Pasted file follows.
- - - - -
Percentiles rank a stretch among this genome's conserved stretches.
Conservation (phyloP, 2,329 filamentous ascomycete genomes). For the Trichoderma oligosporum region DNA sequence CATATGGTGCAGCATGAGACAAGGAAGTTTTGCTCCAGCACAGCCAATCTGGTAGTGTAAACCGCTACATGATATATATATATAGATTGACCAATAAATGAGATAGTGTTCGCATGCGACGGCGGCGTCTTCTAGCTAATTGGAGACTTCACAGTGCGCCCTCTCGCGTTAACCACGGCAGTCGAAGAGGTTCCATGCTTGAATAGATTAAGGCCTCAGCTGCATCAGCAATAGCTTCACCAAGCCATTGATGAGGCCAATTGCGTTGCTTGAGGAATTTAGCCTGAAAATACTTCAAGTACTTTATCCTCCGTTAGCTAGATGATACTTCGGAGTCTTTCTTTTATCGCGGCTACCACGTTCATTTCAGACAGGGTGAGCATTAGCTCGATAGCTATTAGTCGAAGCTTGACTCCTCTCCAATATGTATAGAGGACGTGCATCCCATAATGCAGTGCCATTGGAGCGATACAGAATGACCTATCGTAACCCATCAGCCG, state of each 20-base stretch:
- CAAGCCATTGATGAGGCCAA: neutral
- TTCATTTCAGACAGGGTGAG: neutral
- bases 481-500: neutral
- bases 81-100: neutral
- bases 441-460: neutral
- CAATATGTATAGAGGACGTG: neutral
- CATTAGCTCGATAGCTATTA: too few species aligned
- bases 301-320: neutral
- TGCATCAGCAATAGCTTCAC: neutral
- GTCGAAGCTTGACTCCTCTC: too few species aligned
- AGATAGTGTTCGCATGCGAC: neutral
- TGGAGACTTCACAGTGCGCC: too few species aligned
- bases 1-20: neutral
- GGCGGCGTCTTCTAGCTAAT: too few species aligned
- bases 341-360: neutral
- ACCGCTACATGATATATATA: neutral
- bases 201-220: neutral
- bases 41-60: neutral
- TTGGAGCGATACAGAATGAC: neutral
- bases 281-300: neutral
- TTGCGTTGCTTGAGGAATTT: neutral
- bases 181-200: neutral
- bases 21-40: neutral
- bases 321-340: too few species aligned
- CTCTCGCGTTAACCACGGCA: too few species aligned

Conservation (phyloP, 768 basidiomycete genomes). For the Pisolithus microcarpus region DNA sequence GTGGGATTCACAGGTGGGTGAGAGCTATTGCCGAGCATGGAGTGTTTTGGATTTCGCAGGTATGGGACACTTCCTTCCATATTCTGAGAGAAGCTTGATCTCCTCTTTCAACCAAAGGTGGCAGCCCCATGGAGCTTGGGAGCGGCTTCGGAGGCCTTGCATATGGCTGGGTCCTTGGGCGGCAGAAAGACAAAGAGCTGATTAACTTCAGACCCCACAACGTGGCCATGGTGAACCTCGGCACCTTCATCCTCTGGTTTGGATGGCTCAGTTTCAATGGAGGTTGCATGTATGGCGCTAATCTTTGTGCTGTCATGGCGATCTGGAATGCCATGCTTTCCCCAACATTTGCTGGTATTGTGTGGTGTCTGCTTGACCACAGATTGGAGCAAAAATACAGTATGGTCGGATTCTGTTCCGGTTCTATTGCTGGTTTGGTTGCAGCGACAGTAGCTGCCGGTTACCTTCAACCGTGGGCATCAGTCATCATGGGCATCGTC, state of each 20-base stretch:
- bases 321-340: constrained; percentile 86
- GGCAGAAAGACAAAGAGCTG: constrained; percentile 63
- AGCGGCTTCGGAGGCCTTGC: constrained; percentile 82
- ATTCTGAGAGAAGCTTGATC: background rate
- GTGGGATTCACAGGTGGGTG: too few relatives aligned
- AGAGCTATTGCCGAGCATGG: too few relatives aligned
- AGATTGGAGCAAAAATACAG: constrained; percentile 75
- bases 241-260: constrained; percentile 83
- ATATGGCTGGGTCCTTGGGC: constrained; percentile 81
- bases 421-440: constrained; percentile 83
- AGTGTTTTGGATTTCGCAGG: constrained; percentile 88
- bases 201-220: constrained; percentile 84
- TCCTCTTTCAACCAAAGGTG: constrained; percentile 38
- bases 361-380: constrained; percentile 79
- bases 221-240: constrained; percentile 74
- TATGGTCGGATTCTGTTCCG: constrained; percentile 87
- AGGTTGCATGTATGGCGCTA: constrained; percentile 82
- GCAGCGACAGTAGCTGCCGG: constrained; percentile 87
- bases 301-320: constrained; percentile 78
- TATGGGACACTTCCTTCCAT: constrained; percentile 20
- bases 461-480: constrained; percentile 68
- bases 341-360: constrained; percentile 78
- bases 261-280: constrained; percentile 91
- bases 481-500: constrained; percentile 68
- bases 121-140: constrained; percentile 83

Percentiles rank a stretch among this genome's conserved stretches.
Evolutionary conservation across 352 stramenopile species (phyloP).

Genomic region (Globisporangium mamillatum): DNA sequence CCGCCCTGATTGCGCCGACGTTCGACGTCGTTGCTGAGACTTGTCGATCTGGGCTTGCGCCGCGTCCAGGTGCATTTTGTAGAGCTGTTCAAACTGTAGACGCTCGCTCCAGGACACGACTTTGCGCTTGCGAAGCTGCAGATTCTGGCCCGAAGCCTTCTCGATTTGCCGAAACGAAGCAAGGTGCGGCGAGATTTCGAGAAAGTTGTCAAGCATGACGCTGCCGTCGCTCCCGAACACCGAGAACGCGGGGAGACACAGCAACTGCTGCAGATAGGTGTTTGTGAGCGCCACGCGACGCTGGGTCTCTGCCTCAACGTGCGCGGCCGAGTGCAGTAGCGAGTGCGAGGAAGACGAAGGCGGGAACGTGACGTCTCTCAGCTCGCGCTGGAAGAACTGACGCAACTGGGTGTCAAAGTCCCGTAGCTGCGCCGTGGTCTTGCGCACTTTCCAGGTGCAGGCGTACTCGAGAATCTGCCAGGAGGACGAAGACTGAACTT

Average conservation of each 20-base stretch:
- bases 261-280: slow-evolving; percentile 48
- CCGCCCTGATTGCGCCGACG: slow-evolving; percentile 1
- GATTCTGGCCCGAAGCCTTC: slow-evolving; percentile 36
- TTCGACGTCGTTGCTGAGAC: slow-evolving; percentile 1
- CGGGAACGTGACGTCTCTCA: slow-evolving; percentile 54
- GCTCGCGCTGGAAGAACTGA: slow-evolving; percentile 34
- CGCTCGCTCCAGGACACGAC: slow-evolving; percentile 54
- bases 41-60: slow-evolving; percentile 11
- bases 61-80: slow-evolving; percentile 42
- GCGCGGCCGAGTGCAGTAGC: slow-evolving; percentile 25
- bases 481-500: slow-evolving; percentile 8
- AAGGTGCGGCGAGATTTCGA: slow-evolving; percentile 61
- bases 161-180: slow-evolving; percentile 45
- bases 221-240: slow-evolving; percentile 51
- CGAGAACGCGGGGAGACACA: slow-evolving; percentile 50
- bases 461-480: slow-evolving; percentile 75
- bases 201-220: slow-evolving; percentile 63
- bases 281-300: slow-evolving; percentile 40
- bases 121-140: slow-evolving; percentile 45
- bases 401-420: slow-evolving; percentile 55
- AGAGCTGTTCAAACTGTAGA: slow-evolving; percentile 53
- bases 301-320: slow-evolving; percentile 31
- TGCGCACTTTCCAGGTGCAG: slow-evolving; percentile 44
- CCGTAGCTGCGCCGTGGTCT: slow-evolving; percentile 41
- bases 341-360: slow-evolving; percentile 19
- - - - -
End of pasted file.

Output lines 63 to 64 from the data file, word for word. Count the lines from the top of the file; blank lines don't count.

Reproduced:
- GCTCGCGCTGGAAGAACTGA: slow-evolving; percentile 34
- CGCTCGCTCCAGGACACGAC: slow-evolving; percentile 54